|Punchy O'Guts, photo by Brian Fitzgerald|
Throughout the last couple of years, the WFTDA has slowly been cranking up the competitive level in derby; with the introduction of the new ranking system, derby started to get more serious, and leagues have to look deep inside their souls and see what kind of commitment level they want to have to competitive sports.
Derby is in its awkward teenage phase, and skaters are trying to figure out what kind of commitment level they want to....well....commit to. Some people are gung ho, willing to commit just about everything they can to make their team the best it can be, while others haven't completely jumped on the "give everything you can to derby" bandwagon. It can be a serious point of contention when you have the "gung hos" and the "I dunno about all thats" on the same team.
I guess I fall into the gung ho category, especially because I've always had a competitive drive in my training; I don't like to do things halfway, but as I've gone through my years playing derby, I realize that not everyone's "Halfway" is defined in the same way. People think their commitment level is exactly the right one for whatever team they're on, and sometimes they don't realize that it isn't.
How can you tell if your commitment level isn't on par with what your team is asking for? Ask yourself these questions.
1. How is your attendance? Is it awesome? Is it good enough? Is it crappy? If you're skating for a competitive team, they most likely have a minimum practice attendance policy. Yes, you can probably skate by (ha) with the minimum, but why would you want to do that? People who only go to the minimum of practices have the minimum improvement, the minimum endurance and the minimum time building a confident relationship with your teammates on the track. If you desire to skate for a competitive team, you need to start seriously considering getting to practice as much as possible. Have you heard of the old 10,000 hours rule? One of the Collision guys reminded me of it this week. Basically, if you're too lazy to click on the link, the idea is that you have to do something for 10,000 hours to be an expert at it. Whew. That's a lot of time on skates, and if you're barely making minimum practices, you're probably further away from expert level than someone who comes to as many practices as humanly possible. You can take it or leave the advice, but the longer you're on skates, the better you're going to be, and that means coming to practice.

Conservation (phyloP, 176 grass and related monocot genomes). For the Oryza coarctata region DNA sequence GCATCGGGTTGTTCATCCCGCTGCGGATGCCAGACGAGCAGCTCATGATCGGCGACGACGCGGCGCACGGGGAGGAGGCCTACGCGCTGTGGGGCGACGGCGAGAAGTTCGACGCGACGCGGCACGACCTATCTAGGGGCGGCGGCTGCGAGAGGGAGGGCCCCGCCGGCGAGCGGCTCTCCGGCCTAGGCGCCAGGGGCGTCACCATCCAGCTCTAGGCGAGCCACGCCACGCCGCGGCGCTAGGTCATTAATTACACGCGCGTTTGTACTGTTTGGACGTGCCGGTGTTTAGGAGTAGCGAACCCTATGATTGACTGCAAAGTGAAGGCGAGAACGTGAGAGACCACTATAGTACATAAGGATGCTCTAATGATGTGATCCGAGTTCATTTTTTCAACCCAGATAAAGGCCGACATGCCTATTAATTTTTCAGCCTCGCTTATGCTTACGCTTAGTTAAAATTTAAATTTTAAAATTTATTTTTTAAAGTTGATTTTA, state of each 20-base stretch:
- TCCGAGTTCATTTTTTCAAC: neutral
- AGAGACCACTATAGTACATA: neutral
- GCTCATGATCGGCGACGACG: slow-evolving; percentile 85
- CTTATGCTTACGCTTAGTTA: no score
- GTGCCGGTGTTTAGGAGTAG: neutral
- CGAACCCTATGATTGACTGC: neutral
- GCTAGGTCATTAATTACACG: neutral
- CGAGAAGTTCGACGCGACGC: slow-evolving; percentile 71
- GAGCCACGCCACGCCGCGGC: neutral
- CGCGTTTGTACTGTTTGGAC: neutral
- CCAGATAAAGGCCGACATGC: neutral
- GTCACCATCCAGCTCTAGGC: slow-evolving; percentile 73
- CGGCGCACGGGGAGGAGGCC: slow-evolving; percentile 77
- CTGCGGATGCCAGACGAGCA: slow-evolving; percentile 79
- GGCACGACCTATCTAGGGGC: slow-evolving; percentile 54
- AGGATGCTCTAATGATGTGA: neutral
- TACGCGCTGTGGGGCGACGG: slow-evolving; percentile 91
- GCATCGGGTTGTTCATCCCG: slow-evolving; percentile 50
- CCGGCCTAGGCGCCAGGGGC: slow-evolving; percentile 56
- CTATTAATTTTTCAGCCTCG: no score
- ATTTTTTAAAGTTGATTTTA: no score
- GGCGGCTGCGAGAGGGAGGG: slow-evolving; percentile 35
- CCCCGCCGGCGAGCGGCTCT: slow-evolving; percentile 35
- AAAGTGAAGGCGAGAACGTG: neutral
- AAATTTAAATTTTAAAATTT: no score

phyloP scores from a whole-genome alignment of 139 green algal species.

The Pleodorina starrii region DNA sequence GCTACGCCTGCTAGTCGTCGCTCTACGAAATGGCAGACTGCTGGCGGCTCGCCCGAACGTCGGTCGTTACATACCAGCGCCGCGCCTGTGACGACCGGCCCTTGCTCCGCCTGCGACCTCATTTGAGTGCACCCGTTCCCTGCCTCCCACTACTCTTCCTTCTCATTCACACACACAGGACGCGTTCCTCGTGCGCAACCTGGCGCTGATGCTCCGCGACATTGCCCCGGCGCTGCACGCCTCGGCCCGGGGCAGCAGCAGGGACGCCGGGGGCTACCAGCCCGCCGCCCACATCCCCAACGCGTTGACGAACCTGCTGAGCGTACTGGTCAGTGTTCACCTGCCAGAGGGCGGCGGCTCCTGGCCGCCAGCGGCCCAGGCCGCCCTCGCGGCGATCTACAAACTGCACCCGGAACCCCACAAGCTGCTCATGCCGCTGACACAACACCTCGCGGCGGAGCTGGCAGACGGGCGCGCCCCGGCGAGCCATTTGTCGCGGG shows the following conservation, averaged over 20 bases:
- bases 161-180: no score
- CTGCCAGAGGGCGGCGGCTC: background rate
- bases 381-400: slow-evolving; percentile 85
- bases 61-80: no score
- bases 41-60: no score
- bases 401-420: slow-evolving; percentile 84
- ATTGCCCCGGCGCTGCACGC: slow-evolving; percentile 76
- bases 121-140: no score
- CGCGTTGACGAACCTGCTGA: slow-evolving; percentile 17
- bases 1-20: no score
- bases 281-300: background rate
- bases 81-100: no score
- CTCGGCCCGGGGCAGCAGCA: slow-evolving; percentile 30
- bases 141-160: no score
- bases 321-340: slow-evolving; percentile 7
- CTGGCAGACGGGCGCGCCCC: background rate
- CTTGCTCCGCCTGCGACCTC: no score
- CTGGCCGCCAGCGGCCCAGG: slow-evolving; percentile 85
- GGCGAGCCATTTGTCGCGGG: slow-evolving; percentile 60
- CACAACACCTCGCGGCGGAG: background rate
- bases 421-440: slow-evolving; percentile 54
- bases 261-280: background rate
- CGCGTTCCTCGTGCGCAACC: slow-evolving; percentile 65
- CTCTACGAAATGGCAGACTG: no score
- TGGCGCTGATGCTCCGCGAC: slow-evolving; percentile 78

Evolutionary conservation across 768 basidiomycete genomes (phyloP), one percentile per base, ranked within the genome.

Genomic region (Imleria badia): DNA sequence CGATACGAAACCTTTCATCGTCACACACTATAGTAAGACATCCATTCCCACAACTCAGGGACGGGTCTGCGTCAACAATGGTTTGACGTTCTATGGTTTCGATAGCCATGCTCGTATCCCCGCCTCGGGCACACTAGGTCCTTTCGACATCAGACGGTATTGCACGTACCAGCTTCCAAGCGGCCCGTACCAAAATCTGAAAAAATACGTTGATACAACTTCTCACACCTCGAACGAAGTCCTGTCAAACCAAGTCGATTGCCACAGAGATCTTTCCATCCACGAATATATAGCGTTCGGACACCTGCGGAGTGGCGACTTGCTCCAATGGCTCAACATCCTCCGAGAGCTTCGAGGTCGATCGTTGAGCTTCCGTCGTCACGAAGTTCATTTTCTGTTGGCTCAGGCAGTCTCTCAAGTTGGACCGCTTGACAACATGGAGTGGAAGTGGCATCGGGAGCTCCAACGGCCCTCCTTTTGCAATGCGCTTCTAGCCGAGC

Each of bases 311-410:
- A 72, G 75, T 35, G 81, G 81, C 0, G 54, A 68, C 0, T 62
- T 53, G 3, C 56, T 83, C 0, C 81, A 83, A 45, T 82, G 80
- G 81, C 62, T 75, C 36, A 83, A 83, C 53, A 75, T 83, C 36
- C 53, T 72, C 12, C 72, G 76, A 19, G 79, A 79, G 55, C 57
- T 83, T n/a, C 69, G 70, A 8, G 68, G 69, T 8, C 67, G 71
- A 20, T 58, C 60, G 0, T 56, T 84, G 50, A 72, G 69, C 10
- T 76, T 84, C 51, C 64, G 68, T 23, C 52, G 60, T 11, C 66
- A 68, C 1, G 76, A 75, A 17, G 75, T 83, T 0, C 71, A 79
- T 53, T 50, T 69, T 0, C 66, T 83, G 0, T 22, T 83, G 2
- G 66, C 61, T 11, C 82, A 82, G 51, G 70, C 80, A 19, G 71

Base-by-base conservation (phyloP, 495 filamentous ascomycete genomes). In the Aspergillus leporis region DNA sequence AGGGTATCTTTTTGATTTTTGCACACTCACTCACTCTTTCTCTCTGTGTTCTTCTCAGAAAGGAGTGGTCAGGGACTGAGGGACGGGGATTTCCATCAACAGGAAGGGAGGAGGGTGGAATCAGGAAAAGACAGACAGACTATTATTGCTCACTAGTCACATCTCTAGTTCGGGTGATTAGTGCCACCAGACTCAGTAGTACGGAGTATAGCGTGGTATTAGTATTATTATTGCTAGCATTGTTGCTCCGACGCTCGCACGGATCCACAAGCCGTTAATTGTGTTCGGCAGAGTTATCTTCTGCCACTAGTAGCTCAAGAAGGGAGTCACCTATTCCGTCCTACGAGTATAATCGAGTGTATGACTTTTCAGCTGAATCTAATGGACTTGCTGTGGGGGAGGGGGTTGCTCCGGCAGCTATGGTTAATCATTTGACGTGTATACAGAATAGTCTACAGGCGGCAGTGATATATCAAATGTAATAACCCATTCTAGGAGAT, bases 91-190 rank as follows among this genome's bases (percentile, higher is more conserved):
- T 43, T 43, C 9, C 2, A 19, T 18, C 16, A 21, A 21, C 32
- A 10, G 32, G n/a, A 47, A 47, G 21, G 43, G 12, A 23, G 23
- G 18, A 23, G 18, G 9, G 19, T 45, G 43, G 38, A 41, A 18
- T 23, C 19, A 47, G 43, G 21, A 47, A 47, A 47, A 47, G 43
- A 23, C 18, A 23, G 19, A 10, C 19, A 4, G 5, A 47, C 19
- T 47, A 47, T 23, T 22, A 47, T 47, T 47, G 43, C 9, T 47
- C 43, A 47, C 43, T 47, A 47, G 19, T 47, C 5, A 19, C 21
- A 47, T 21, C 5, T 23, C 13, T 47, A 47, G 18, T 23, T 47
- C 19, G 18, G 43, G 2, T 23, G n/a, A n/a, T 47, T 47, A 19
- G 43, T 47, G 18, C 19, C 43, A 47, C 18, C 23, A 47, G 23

2. Do you practice how you will play in a game? I know, everyone has had those off practices where you just couldn't commit to the drill, or weren't feeling your best. Hell, I had one last night where I couldn't stop yawning for the first half hour because I was exhausted from real life. I finally got my head back into the game and the practice, but it hurt my performance that night. I know people who actually say during practice, "well, in a game, I'd never do such and such" even while they're practicing a drill where they're doing EXACTLY the such and such. If you want to play for a competitive roster, give each drill, each skrill, each scrimmage the same kind of intensity you would give during a game. Believe it or not, we actually do play how we practice, and if you're half assing it the entire time, it's not going to help your game. If that's not what you want, then maybe you don't want to skate on a competitive team.
3. Do you constantly try to improve your skills, or are you ok with the level you play at now? I call it the "good enough" scenario, and it's ok to think that way if you're not playing with a competitive team. But, if you want to play on a competitive level, you really can't just rest on your laurels, impressive as you might think they are. If your team is competitive, then it has a goal to be the best they can be; are you helping your team by getting better, or are you being stagnant? Unfortunately, I see a lot of people who are ok with staying at the level they currently inhabit, until something changes. Maybe they get a talented transfer skater in their league, and suddenly people are worried about their spots on the roster.
4. Do you work on your fitness outside of practice? Some people go home from practice, and they don't exercise again until the next time they strap on skates. Being a semi athlete isn't going to cut it in competitive roller derby anymore. You have to work on your endurance, work on your strength and work on your flexibility. I know that leagues often have endurance practices, but if you're just relying on practice to get you where you need to be on a competitive team, you're not doing yourself any favors.
There is nothing wrong with answering no to some of these questions. Maybe you can't commit to a more competitive team right now, and that is perfectly fine. I always will say that real life has to come first; it's essential that we be human beings first before we be roller derby athletes. If you can't commit to the kind of training a competitive team is asking for, then that team isn't a good fit for you at that point in your life. If somebody has to step down from playing on the competitive league in my league, I have a lot of respect for them for making that decision. What boggles my mind is when a player can't make the requirements of the team, and then expects to be placed on a competitive roster over others who are making and exceeding the team's standards. Don't be that skater!